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Published: Summer, 2003; Vol 5, Num 2


Health Care Cost Crisis Reviewed at Tri-Fund Conference:

LIUNA Health & Welfare Funds Face Challenges Ahead

After complimenting the LIUNA and LHSFNA leadership for their grasp of key health care issues, Stanford University economist Victor R. Fuchs warned that "trends in the health care industry are pushing employers to adopt consumer driven health care (CDHC) plans. Though your health care coverage is structured differently than most industries, the forces driving this change have significant implications for your funds as well."

Fuchs, author of Who Shall Live? Health, Economics and Social Choice, past president of the American Economic Association and one of the nation's acknowledged experts in health economics, outlined the main features of the health care crisis in his remarks on the second day of the 2003 Tri-Fund Conference.

Standford University health economist Victor Fuchs explains the causes of the U.S. health care crisis at the Tri-Fund Conference (Photo: Steve Clark/LHSFNA).

After a steep rise in the 1980s and a brief leveling in the mid-1990s, health care costs are again rising sharply, according to data cited by Fuchs (see graph). "Health care costs are now rising faster than the rest of the economy, and this will be the case for the foreseeable future. The driving force behind this increase," says Fuchs, "is new technology, including new drugs. Everyone wants the best treatment possible, and the new advances are expensive."

"The cost of providing the outstanding benefits in LIUNA health and welfare plans is soaring again this year," says new LHSFNA Health Promotion Division Director Mary Jane MacArthur, a benefits specialist with more than 30 years experience in the health care industry. She has worked with LIUNA funds since 1980. After double-digit increases in 2001 and 2002, costs are expected to rise by 13 to 16 percent in 2003.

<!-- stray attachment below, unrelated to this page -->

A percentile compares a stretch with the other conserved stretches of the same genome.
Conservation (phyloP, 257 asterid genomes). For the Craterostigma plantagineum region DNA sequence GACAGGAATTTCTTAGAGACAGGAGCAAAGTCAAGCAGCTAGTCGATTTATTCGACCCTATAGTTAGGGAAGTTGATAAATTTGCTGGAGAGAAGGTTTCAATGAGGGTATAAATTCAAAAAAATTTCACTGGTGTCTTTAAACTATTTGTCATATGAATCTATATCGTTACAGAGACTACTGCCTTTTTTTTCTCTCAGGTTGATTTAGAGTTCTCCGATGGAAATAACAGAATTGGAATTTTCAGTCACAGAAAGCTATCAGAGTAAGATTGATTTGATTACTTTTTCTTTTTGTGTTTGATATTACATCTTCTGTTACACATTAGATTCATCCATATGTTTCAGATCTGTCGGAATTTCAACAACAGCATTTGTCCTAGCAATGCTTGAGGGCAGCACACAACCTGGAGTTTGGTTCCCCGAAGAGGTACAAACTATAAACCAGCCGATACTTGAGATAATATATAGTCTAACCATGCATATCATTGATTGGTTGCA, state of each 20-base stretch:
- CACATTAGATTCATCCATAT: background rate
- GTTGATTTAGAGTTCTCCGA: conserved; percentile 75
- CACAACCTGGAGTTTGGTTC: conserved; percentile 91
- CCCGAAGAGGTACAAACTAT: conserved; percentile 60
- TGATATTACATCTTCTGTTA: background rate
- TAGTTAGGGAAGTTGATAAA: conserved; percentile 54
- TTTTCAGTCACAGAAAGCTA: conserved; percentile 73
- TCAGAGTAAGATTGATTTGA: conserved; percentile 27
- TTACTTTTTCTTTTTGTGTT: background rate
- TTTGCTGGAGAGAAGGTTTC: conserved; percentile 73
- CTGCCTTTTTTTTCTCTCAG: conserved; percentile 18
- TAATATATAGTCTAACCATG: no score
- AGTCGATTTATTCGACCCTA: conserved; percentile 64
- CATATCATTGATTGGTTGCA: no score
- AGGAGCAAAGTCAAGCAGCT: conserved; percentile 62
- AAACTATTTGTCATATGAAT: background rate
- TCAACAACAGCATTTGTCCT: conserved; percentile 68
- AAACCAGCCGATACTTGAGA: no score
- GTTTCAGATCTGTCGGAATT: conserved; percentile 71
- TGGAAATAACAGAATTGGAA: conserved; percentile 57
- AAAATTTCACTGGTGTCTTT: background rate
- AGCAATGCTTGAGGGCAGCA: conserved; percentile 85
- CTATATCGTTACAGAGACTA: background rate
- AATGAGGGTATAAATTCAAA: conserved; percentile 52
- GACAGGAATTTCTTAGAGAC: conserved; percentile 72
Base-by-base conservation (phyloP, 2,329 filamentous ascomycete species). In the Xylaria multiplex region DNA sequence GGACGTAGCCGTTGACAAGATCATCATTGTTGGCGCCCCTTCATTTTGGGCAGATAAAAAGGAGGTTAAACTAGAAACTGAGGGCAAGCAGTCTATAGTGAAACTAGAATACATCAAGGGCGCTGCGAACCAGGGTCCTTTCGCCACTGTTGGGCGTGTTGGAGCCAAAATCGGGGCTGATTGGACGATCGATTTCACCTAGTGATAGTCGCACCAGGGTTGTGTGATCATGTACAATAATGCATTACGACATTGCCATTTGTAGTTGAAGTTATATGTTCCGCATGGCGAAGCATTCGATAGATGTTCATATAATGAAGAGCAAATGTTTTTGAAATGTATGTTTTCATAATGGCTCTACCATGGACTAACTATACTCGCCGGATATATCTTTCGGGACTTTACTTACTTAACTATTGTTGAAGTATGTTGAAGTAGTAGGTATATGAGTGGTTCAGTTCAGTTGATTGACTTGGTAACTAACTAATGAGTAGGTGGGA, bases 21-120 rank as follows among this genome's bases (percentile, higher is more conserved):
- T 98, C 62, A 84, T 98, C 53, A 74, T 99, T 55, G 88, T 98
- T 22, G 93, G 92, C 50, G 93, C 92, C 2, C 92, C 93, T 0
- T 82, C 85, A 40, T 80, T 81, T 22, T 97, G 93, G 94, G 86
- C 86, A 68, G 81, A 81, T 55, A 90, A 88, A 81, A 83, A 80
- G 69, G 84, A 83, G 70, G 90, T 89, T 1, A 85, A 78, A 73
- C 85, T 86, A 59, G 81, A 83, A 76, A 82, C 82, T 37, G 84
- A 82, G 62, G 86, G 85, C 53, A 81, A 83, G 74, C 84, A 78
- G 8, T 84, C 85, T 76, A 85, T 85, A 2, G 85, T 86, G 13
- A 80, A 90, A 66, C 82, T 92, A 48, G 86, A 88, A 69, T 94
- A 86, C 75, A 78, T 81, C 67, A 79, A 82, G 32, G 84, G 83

"For administrators and trustees of LIUNA health and welfare funds," says LIUNA General President Terence M. O'Sullivan, "this means, generally, that the costs of providing coverage will likely rise more rapidly than our signatory employers' capacity to contribute. Unless we improve our members' utilization of services. Inevitably, pressures will mount to limit or reduce benefits. for Laborers or to increase hourly contributions for health and welfare.

Hospital Care (red)
Drugs & Equipment (blue)
Physician & Clinical Services (yellow)

Outside of the construction industry, according to Fuchs and other experts, some large employers - those with single-site facilities or extensive human resource departments able to consult closely with all employees - are beginning to adopt CDHC plans to replace or supplement traditional plans as a way to control rising costs and utilization. In these plans, employers provide employees with a set amount of money to purchase health care coverage. The employee can chose between several plans with varying levels of benefits and employee contributions (usually in the form of deductibles and co-pays). It is thought that employees who pay directly for their health care will pay more attention to their health care decision-making. The key elements of a sound CDHC plan are benefit design, employee education to change behavior and the issuance of timely information to help employees understand cost and treatment options.